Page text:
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Blacking Out After Drinking

Blacking Out After Drinking

If you’re familiar with binge drinking, you’re probably familiar with alcohol blackouts. The two tend to go hand-in-hand. Maybe you’ve had a night or two where you’ve gone out with friends and had a little too much to drink, only to find you can’t remember the whole evening the next morning. This is fairly common – drinking too much alcohol can cause lapses in memory, a.k.a “blackouts”.

At SUN Behavioral Health Delaware, we know blackouts can be easy to brush off or minimize later. We also know they’re not safe, and they have a history of causing problems. What kind of consequences come with blacking out after drinking? Can you recover, or do blackouts create lasting damage? Just how dangerous are they?

What Is a Blackout?

Alcohol blackouts are temporary lapses in memory. They usually occur as a result of binge drinking, which is when someone has five or more drinks in one sitting. Some people experience blackouts more frequently than others, and there is no guarantee that you will or will not experience one. Because everyone is biologically different, not everyone will experience the same types of blackouts or experience any blackouts at all. Here are some common factors that play a role in whether or not someone experiences blackouts (and how severe/frequent those blackouts are):

  • A person’s weight/height/size
  • How fast a person was drinking
  • Whether or not someone was taking other medications or substances alongside alcohol
  • The type of alcohol someone consumed
  • A person’s gender
  • A person’s alcohol tolerance
  • A person’s metabolism
  • A person’s liver health

What Causes an Alcohol Blackout?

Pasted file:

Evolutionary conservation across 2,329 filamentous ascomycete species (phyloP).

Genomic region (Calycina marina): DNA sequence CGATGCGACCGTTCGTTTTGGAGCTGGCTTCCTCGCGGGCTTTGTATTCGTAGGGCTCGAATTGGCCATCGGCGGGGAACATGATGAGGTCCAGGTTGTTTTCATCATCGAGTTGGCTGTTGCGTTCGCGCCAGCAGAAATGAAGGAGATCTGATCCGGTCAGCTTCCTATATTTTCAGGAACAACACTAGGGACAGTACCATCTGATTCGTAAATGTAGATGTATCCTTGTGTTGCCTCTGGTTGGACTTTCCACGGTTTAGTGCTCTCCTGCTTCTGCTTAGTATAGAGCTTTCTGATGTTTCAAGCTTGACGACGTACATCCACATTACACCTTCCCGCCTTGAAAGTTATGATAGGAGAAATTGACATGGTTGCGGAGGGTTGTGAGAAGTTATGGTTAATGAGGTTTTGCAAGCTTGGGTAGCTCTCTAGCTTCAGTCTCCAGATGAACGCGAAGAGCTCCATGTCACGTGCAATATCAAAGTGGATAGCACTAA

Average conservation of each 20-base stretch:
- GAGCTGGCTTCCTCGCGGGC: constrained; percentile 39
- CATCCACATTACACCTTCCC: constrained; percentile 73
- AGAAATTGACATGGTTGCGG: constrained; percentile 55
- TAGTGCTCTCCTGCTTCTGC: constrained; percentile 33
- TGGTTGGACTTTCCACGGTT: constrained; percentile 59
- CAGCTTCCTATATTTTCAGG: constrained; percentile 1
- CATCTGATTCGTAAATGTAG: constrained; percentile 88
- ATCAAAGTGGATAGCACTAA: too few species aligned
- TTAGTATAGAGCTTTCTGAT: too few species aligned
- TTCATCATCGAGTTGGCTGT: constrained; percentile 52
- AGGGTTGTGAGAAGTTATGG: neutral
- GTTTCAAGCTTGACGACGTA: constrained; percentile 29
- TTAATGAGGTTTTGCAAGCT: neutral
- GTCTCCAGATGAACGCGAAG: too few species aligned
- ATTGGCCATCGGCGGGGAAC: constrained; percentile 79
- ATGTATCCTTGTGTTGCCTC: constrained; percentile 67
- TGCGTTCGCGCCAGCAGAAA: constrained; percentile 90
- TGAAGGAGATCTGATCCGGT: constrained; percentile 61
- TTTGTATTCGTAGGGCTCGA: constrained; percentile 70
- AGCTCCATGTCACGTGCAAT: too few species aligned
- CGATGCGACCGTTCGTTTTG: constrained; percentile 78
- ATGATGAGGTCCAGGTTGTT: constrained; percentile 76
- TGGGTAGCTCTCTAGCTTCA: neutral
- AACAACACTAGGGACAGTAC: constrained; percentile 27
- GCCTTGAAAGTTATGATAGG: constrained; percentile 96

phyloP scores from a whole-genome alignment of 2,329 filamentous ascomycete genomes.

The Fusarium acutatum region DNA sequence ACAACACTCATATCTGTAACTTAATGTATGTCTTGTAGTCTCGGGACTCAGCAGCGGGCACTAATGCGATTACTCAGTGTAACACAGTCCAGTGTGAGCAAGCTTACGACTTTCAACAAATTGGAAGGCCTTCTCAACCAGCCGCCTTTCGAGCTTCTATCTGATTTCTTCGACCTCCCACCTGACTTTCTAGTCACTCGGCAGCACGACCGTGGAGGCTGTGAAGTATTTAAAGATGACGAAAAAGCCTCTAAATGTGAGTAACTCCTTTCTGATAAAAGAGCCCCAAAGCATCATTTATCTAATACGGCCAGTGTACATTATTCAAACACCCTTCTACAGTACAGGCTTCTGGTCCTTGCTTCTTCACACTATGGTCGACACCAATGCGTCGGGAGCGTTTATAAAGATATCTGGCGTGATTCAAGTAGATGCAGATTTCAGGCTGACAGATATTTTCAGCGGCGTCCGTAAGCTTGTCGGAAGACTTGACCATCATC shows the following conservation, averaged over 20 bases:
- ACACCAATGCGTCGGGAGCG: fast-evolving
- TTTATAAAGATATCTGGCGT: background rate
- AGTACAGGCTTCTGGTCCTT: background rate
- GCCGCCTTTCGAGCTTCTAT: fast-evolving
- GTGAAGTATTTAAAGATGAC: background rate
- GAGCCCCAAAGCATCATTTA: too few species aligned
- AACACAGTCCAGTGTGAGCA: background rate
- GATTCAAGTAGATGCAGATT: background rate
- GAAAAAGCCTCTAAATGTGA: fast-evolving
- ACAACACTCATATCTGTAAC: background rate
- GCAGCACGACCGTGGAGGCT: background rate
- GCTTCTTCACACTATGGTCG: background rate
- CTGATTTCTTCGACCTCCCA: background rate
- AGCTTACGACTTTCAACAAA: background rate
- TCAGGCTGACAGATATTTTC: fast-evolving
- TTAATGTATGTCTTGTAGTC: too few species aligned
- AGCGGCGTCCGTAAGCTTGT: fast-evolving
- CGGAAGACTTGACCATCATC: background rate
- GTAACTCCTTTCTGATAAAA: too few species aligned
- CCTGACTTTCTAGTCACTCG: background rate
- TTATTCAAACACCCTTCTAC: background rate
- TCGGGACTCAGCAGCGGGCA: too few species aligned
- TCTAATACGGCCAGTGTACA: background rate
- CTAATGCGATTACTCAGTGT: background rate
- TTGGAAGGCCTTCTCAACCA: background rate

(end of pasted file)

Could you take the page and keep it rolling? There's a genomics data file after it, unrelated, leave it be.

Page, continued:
Alcohol affects many areas of the body, including the brain. The hippocampus, or the part of the brain responsible for memory, is particularly sensitive to binge drinking. When enough alcohol is ingested, the brain becomes incapable of forming new memories. It’s almost as if the hippocampus becomes tired and goes to sleep. This is risky for a number of reasons:

  • When you black out, you’re unaware of how inebriated you are, so you drink more. During this time, your inhibitions are low and your judgment is off. You may not believe you’re intoxicated, or you may think you need more alcohol to stay awake or keep up with the party. This can cause you to drink more. Unfortunately, by the time you have reached this level of intoxication, your blood alcohol level is above .16%. When you add more alcohol to this, you’re risking an overdose without realizing it.
  • When you black out, you could be putting yourself in dangerous positions. If you’ve reached the level of intoxication that warrants a blackout, you may put yourself in positions you normally wouldn’t. You could end up trusting people who could physically or sexually harm you. In the morning, you won’t remember who it was, so it could be difficult to hold anyone responsible.
  • Drinking heavily to the point of blacking out regularly puts you at risk for brain damage in the future. It’s true – regular heavy drinking has been linked to Alzheimer's and other serious and persistent changes in the brain.
  • When you’ve had so much alcohol that you’re blacking out, your chance of injuries increases tenfold. Your inhibitions and judgment are off-kilter at this point of intoxication, which means you’re more likely to drink and drive. Additionally, your reflexes are not operating the way they should be, so you’re more likely to sustain injuries or choke on your food. If you’re with others who are drinking as much as you are, it isn’t very likely that you’ll have someone looking out for you. 

Are Blackouts a Sign of Alcohol Use Disorder?

A blackout or two is not necessarily a sign that you’re managing an alcohol use disorder. However, if you’re noticing blackouts more frequently, or if you’re making dangerous decisions while blacking out and you can’t seem to stop, your safety is in jeopardy and it’s time to seek treatment for alcohol use disorder.

Many people know when it’s time to stop drinking. They start to feel lightheaded or tired and they know they’re becoming inebriated, so they decide to stop. But for others, there is no “signal” that tells them to stop drinking. They continue to drink regularly, even when they’re aware of the mental and physical toll it’s taking on their body. If this reminds you of yourself or someone you love, you’re not alone. More than 14% of people in Delaware participate in binge drinking.